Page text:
I consider the evidence as put forward by both parties and find that the burden of proof which is solely on a party who asserts the affirmative is not weighty to tilt the scale in favour of the Claimant as regards his claim for the alleged deductions made on his monthly salaries from August 2008 to May 2009 and also for his claims of salaries and allowances from June 2009 to March 2011. In the case of Nwavu V. Okoye (2008) LPELR-2116 (SC). His Lordship Muhammad JSC opined as follows:
The general concept of BURDEN OF PROOF in civil proceedings postulates the obligation placed by law on a plaintiff to present evidence in proof of the fact in issue. In other words, the burden of proof is on the person who is expected to supply the evidence required in proof of his claim i.e. ONUS PROBANDI. Thus, the person who asserts a fact must prove it.
I have read through the provisions of exhibit EM05 which is the Rivers State Public and Political Office Holders Salaries, Allowances and Fringe Benefits (Amendment) Law No. 2 of 2007. Even though the law is not paginated, I have seen the schedule of salaries, allowances and fringe benefits as regards a supervisor. The figure presented therein as N274,373.73 is what the Claimant is entitled to as salary before tax deductions. The furniture allowance, Vehicle Loan and Severance Gratuity is on the next page. The furniture allowance is to be paid while the officer is in office. The Vehicle loan is a loan which when collected must be repaid by such officer before he/she leaves office. The Severance/gratuity is to be paid once in the lifetime of the officer. Now the question is whether the Claimant was paid the furniture allowance, and the severance/gratuity allowance.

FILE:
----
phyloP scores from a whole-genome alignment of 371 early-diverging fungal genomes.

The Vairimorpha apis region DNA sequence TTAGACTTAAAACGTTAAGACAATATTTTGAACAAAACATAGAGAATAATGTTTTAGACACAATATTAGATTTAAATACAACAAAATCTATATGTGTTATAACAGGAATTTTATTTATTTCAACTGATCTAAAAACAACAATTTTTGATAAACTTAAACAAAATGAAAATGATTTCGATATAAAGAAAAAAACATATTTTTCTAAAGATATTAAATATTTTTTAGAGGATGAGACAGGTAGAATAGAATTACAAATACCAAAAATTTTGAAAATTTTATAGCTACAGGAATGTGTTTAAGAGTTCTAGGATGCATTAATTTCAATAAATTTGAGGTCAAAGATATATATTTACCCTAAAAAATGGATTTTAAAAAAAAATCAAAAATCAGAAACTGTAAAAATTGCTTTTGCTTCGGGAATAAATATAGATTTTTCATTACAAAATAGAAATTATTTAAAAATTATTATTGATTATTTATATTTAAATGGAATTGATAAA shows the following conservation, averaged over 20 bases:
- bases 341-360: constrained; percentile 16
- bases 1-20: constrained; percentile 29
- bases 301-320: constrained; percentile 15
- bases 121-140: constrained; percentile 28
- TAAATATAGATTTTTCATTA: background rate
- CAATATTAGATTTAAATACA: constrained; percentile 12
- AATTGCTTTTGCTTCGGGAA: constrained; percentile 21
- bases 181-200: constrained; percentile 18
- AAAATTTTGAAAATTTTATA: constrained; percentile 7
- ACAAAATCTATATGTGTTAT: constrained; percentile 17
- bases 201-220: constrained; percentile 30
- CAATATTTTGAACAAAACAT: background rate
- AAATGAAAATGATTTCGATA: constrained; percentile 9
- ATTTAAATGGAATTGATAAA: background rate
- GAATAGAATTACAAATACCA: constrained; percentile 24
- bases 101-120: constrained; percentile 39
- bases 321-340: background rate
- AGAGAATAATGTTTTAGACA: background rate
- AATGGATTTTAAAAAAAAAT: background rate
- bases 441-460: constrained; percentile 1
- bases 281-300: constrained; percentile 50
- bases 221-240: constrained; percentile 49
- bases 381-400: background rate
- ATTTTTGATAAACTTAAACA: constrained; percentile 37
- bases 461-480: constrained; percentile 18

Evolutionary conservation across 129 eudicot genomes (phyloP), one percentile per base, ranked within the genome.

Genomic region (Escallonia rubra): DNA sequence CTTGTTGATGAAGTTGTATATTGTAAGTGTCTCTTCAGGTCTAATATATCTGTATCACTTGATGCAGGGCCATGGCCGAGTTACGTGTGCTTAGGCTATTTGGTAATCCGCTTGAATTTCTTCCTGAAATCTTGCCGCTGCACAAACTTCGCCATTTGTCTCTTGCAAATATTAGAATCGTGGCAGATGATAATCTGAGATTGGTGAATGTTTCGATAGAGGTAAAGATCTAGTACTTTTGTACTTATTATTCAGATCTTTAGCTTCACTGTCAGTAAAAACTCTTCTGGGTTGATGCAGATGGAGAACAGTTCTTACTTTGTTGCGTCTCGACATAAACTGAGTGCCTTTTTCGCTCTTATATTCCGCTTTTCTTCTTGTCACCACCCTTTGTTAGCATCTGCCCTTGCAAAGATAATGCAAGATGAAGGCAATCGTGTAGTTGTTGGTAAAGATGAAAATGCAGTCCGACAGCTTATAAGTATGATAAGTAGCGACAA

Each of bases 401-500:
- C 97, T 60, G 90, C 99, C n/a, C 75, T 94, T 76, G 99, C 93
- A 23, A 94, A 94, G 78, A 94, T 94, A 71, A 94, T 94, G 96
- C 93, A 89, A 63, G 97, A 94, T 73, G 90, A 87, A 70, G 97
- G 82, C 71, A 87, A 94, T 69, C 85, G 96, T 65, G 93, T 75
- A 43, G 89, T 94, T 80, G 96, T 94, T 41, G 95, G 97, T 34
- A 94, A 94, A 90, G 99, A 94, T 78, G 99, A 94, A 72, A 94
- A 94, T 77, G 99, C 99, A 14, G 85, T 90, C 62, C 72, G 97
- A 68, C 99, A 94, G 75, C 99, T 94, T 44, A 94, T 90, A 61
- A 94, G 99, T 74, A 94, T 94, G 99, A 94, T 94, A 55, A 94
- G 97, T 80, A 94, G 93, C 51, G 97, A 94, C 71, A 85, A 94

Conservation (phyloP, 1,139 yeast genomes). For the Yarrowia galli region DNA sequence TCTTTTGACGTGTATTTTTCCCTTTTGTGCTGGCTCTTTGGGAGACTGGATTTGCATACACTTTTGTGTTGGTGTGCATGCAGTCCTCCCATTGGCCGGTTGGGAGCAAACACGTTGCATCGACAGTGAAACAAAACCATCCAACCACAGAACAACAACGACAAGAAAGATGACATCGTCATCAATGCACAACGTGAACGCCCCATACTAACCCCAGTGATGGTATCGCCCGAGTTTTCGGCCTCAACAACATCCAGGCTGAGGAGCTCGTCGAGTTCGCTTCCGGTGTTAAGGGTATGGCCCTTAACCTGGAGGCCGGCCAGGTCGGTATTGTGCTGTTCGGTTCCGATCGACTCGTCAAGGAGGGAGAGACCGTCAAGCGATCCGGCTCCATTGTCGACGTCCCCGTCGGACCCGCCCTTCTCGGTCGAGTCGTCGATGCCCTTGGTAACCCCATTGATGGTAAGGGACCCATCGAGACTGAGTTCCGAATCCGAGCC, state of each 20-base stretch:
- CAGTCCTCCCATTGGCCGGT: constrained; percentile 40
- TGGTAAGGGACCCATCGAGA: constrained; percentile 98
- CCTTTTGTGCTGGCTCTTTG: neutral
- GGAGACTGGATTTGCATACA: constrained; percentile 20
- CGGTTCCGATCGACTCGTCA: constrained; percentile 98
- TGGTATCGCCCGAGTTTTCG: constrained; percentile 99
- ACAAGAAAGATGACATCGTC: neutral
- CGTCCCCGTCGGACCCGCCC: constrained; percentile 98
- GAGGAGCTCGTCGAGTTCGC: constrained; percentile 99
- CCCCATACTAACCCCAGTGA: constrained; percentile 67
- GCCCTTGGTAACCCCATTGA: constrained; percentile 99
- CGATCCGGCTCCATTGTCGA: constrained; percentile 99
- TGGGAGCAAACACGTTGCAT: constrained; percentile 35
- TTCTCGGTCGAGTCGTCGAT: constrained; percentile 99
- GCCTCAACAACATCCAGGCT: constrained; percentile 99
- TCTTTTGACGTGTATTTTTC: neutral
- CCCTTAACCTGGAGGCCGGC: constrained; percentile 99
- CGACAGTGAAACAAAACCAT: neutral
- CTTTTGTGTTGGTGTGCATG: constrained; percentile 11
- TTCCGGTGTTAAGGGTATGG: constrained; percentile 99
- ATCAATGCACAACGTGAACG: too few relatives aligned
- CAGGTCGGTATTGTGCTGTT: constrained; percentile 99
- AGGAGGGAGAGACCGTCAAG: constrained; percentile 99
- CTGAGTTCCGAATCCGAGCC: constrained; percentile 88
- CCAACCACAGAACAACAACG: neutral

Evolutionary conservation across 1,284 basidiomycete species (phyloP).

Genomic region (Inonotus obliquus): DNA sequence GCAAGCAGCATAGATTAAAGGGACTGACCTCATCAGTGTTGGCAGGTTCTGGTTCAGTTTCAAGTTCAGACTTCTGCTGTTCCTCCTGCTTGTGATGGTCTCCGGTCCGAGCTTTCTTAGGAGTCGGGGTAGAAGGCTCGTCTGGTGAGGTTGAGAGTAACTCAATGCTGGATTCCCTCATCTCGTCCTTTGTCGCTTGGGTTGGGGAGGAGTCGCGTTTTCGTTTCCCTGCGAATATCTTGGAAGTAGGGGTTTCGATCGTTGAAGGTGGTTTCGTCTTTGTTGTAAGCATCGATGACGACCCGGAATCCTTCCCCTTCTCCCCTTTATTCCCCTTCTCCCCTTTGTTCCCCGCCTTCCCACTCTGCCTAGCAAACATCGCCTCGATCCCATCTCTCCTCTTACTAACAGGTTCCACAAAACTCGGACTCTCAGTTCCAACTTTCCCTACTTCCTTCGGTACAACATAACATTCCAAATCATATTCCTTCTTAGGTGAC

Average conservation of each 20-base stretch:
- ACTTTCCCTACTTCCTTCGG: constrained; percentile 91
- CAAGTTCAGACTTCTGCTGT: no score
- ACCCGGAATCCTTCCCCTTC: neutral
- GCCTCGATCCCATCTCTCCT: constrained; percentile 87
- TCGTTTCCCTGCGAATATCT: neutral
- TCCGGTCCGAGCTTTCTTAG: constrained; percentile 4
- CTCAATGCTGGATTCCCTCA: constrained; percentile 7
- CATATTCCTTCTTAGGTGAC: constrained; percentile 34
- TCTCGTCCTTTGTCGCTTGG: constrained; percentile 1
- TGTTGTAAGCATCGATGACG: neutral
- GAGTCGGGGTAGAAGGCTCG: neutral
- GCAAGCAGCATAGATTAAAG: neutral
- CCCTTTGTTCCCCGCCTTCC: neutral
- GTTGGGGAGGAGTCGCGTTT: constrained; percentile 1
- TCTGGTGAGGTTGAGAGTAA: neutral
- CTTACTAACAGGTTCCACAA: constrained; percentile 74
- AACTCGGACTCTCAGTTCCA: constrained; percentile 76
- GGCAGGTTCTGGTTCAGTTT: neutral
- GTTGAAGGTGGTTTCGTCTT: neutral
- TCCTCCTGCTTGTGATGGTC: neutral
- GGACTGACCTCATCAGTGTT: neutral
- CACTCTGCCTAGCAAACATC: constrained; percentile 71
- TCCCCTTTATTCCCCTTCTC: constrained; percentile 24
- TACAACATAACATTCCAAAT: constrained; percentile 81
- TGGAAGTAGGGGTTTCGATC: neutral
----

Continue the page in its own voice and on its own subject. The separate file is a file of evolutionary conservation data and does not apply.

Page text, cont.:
While the Claimant denied payment of these two heads of allowances, the Defendant asserted that the Claimant was paid the severance/gratuity allowance while he served as a Councilor between 2004 and 2007 in the previous administration. The Defendant tendered exhibit ELG02 which is a computation of debts owed the Claimant and other Councilors during that period and also argued that since severance/gratuity is paid once in a life time of an officer, the Claimant is only entitled to furniture allowance which the Defendant conceded to in its submissions.